Leontios 2

Prosopography of the Byzantine Empire
Dates695 (taq) / 705 (ob.)
PmbZ No.4547
Variant NamesLeontius;
Leontius (emperor)
LocationsConstantinople (officeplace);
Hellas (officeplace);
Constantinople (residence);
Anatolikoi (officeplace);
Constantinople (residence);
Dalmatos (Monastery of, Constantinople) (residence);
Dalmatos (Monastery of, Constantinople);
Isauria (birthplace)
TitlesPatrikios (dignity);
Augustus (office);
Emperor (office);
Strategos, Anatolikoi (office);
Strategos, Hellas (office)
Textual SourcesBar Hebraeus, Chronographia, tr. E. A. W. Budge, The Chronography of Abu 'l-Faraj (London, 1932; repr. Amsterdam, 1976) (history);
Chronicon Anonymi ad annum 1234 pertinens, ed. and tr. J.-B. Chabot, I = CSCO 81-82 (Paris, 1916-20), II = CSCO 109 (Louvain, 1937) (chronicle);
Chronicon Anonymum ad annum 819 pertinens, ed. Aphram Barsaum (CSCO 81, 1920), trans. J.-B. Chabot, CSCO 109, Scriptores Syri 56 (Louvain, 1937) (chronicle);
Chronicon ad annum Domini 846 pertinens, ed. E. W. Brooks, tr. J.-B. Chabot, CSCO 3-4 (Louvain, 1904); also tr. E. W. Brooks, "A Syriac Chronicle of the Year 846", Zeitschrift der deutschen morgenländ (chronicle);
Chronique de Denys de Tell-Mahré, ed. and tr. J.-B. Chabot (Paris, 1895); tr. A. Palmer, The Seventh Century in West-Syrian Chronicles (Liverpool, 1993), pp. 54-65 (chronicle);
Constantine Porphyrogenitus, De Administrando Imperio, ed. G. Moravcsik, trans. R. J. H. Jenkins (Washington, D.C., 1967) (history);
Liber Pontificalis, ed. L. Duchesne, Le liber pontificalis. Texte, introduction et commentaire, 2 vols. (Paris, 1886-92); re-issued with 3rd vol. by C. Vogel, (Paris, 1955-57) (chronicle);
Nicephorus, Breviarium Historiae, ed. C. Mango, Nikephoros, Patriarch of Constantinople: Short History; prev. ed. C. de Boor Nicephori ArchiepiscopiConstantinopolitani Opuscula Historica Leipzig 1880 (history);
Paulus Diaconus, Historia Gentis Langobardorum, ed. L. Bethmann and G. Waitz, MGH, Scr. Rer. Lang., pp. 12-187; also in MGH, Scr. Rer. Ger. 48, pp. 49-242 (history);
Theophanes Confessor, Chronographia, ed. C. de Boor, 2 vols. (Leipzig, 1883-85, repr. Hildesheim/NewYork, 1980); tr. and comm. C. Mango and R. Scott, The Chronicle of Theophanes Confessor, Oxford 1997 (chronicle);
Zonaras = Ioannis Zonarae Epitome Historiarum, libri XIII-XVIII, ed. Th. Büttner-Wobst, (Bonn, 1897) (history)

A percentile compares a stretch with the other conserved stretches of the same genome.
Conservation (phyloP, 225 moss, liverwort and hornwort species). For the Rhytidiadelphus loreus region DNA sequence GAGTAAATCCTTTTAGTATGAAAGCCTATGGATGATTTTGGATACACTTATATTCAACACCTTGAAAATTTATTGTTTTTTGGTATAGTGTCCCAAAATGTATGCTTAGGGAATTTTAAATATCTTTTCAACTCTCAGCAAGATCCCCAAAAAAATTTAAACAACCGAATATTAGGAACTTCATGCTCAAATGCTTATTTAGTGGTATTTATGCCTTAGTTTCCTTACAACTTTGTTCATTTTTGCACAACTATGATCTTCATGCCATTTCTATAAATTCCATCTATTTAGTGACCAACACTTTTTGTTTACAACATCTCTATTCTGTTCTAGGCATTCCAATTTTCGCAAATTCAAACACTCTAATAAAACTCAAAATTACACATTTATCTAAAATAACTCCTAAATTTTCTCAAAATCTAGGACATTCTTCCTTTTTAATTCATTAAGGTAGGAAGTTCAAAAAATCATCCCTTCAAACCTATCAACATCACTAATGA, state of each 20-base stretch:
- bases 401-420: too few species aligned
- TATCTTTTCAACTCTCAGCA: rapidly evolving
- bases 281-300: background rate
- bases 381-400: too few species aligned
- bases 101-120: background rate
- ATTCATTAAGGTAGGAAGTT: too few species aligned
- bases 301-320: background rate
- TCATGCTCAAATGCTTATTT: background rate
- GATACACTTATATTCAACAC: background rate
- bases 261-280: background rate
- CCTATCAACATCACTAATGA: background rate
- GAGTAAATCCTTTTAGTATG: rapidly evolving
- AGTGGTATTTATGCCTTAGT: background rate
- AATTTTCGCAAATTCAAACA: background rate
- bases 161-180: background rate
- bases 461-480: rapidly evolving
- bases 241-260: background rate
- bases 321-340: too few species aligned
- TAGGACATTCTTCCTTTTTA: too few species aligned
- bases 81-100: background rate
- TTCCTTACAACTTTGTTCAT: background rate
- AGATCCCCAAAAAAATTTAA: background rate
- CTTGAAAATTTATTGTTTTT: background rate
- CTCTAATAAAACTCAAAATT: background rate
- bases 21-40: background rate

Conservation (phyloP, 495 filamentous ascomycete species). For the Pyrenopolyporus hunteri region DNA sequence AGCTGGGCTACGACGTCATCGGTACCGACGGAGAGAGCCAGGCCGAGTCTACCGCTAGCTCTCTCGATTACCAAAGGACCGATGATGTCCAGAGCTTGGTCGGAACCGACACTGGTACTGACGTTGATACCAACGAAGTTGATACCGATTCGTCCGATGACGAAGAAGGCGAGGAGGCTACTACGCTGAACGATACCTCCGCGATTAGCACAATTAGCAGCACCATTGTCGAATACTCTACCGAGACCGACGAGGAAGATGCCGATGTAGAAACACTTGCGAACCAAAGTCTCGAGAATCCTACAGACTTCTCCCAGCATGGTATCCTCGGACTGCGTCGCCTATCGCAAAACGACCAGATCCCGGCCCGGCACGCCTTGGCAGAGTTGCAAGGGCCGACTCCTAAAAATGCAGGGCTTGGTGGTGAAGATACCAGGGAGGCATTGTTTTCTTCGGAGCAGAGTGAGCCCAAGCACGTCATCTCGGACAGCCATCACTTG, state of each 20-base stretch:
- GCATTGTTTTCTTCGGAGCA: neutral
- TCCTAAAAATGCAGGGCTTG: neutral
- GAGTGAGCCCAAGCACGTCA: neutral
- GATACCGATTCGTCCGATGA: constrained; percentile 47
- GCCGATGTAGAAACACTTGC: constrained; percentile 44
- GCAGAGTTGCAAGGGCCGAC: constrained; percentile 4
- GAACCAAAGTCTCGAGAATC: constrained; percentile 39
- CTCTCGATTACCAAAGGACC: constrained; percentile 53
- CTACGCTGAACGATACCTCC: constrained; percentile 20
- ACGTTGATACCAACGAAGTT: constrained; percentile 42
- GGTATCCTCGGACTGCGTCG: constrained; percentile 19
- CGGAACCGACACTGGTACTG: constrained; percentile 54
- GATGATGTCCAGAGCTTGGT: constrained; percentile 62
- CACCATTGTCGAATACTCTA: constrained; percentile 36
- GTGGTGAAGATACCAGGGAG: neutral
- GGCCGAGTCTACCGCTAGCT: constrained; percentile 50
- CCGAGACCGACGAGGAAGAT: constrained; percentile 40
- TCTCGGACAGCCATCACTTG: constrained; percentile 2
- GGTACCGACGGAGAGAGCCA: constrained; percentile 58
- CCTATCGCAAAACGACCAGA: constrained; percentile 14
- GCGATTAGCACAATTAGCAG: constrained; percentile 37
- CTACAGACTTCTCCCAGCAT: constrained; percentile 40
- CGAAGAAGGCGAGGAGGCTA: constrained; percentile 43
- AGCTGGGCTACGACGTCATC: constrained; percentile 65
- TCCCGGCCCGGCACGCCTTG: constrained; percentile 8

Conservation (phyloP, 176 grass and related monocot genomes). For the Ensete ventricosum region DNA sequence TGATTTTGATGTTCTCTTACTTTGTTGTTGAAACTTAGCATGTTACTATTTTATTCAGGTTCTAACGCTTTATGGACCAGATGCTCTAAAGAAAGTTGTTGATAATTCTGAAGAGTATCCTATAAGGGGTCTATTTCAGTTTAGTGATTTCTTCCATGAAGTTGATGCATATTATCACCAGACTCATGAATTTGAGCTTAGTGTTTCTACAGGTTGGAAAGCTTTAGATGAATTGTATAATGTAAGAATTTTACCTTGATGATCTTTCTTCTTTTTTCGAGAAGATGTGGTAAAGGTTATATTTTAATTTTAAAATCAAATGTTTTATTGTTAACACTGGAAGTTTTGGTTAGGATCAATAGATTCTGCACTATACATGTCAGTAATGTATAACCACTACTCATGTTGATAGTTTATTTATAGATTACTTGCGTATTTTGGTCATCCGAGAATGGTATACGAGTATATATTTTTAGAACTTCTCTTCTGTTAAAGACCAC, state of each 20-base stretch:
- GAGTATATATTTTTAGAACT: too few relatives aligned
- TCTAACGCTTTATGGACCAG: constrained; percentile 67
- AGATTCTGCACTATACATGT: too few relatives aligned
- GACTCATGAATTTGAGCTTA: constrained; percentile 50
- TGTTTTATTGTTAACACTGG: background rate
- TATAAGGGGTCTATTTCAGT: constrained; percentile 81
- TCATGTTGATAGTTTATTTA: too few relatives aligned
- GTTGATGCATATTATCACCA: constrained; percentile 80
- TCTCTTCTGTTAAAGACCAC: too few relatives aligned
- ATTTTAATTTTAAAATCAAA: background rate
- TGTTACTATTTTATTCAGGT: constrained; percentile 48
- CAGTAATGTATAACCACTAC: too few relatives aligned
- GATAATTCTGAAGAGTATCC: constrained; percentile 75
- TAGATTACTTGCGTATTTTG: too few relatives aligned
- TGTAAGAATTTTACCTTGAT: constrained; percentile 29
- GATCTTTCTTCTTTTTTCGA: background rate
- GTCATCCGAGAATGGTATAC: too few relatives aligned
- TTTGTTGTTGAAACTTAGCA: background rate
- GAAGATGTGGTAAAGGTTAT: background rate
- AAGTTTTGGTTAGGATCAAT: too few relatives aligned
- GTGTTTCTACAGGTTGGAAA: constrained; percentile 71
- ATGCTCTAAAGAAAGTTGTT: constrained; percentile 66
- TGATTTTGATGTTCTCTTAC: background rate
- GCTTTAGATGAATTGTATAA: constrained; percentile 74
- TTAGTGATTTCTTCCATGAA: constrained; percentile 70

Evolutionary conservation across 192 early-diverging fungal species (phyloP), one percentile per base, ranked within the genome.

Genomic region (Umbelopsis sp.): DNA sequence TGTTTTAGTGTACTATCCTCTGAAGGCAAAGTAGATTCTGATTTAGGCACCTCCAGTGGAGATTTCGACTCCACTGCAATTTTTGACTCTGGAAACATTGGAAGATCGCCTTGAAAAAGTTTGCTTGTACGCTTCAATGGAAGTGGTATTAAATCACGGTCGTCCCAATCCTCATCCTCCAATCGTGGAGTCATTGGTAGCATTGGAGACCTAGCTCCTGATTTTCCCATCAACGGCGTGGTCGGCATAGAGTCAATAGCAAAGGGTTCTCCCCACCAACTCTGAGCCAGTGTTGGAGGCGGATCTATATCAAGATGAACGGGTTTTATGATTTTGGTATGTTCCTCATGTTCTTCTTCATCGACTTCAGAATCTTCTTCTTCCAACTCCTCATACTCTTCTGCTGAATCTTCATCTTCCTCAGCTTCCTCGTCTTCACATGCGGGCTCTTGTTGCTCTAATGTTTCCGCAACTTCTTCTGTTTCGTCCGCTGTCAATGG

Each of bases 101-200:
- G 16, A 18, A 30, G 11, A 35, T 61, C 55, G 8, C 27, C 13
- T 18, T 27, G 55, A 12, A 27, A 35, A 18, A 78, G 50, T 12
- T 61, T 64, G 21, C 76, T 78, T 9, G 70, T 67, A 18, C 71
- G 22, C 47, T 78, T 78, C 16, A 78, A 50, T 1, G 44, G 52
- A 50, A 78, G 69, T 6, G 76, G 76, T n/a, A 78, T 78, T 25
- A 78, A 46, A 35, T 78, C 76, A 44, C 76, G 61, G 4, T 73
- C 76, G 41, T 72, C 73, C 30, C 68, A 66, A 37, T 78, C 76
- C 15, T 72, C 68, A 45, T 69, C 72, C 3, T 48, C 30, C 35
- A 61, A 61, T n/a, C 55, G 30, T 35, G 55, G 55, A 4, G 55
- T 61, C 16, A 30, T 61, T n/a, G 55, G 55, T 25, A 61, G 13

Leontios 2 was a native of Isauria: Nic. Brev. de Boor 37, Mango 40 (see below). Probably identical with Leontios 1. He was a patrikios in 695: Nic. Brev. de Boor 37-38, Mango 40 (cited below), Theoph. AM 6187 (cited below), Chron. 1234, §151 (p. 297) (L'wntyws p'tryqws). Earlier he was strategos of the Anatolikoi and had had a distinguished career until the emperor Justinian II (Ioustinianos 1) imprisoned him (in 692) (cf. Leontios 1); he remained in prison for three years until 695, when Ioustinianos 1 released him, appointed him strategos of Hellas, and ordered him to leave Constantinople immediately to take up his post: Nic. Brev. de Boor 37, Mango 40:1-6 (Λεόντιον δέ τινα πατρίκιον ἐκ τῆς τῶν Ἰσαύρων ὁρμώμενον χώρας καὶ στρατηγὸν γενόμενον τοῦ ἀνατολικοῦ καλουμένου στρατεύματος ... στρατηγὸν τῆς Ἑλλάδος προβάλλεται), Theoph. AM 6187 (Λεόντιος δὲ ὁ πατρίκιος καὶ στρατηγὸς τῶν ἀνατολικῶν γενόμενος καὶ ἐν πολέμοις εὐδοκιμήσας ἐν φρουρᾷ τε χρόνους τρεῖς ποιήσας, κατηγορηθεὶς ἐξάπινα ἀνεκλήθη καὶ στρατηγὸς Ἑλλάδος προεβλήθη). Encouraged by two friends, Paulos 8 and Gregorios 4, who had both once foretold the throne for him, Leontios 2 rebelled and overthrew Justinian II (Ioustinianos 1), mutilating his nose and tongue and exiling him to Cherson: Nic. Brev. de Boor 37-38, Mango 40, Theoph. AM 6187, Zon. XIV 22. 29-33, cf. Chron. 1234, §151 (p. 297) ("he was in Armenia - an old man and sluggish as regards the administration of the kingdom" when appointed emperor to succeed Ioustinianos 1), Paul. Diac., Hist. Lang. VI 12 (drove out Ioustinianos 1 and exiled him to Pontus, seizing the throne for himself and reigning for three years), 32 (disfigured Ioustinianos 1). He became emperor on the expulsion of Ioustinianos 1 (in 695) and reigned for three years; his successor was Tiberios 2: Theoph. AM 6177 (ἐκβληθέντος δὲ Ἰουστινιανοῦ ἐκράτησε Λεόντιος ἔτη γ', καὶ μετὰ Λεόντιον Τιβέριος). He was emperor: Theoph. AM 6188 (Λεόντιος ἐβασίλευσε καὶ πάντοθεν εἰρηνικῶς διέμεινεν). In 698 he himself was overthrown by Tiberios Apsimar (Tiberios 2), his nose was cut and he was ordered to retire to the Delmatou monastery: Nic. Brev. de Boor 40, Mango 41, Theoph. AM 6190 (ἐν τῇ μονῇ τῆς Δελμάτου), Zon. XIV 23. 11, Chron. 1234, §151 (p. 297) (overthrown by Apsimar (Tiberios 2) but unharmed and allowed to live in peace), Paul. Diac., Hist. Lang. VI 13 (overthrown by Tiberios 2 and detained by him in custody for the duration of Tiberios 2's reign). In 705, after the return to power of Justinian II (Ioustinianos 1), Leontios 2 was publicly humiliated and then executed: Nic. Brev. de Boor 42, Mango 42, Theoph. AM 6198, Zon. XIV 25. 2-3, Chron. 1234, §152 (p. 298), Lib. Pont. 88. 4, Paul. Diac., Hist. Lang. VI 31. The eastern sources record some details about him. In the year 1006 Sel. (694/695) the Romans rebelled against Ioustinianos 1 and expelled him, then brought Leontios 2 from prison and made him emperor: Chron. 819, p. 13, 12-16 = p. 9. Leontios 2 was a patrikios; when Ioustinianos 1 was overthrown he was made emperor in his place; he reigned for three years and was then deposed and replaced by Apsimaros (= Tiberios 2): Chron. 846, p. 230, 1-3 = p. 175 (Chabot) = pp. 579-580 (Brooks). In the year 1018 Sel. (706/707) Leontios 2 became king of the Romans on the death of Ioustinianos 1: Pseudo-Dion., Chron., p. 155, 21-23 = p. 117. In the year 1022 Sel. (710/711) Leontios 2 died and was succeeded by Tiberios Apsimar (Tiberios 2): Pseudo-Dion., Chron., p. 156, 4-6 = p. 117. He became ruler of the Romans in the year 1007 Sel. (695/696), and was overthrown, but not killed, in the year 1010 Sel. (698/699) by Apsimar Tiberios (Tiberios 2): Bar Hebr., p. 104. He was later executed together with Tiberios 2 by Ioustinianos 1 after the latter regained the throne: Bar Hebr., p. 105. He overthrew Ioustinianos 1 but was later executed with Apsimar (Tiberios 2) when Ioustinianos 1 regained the throne: Const. Porph., DAI 22, 7ff.; 22, 29ff.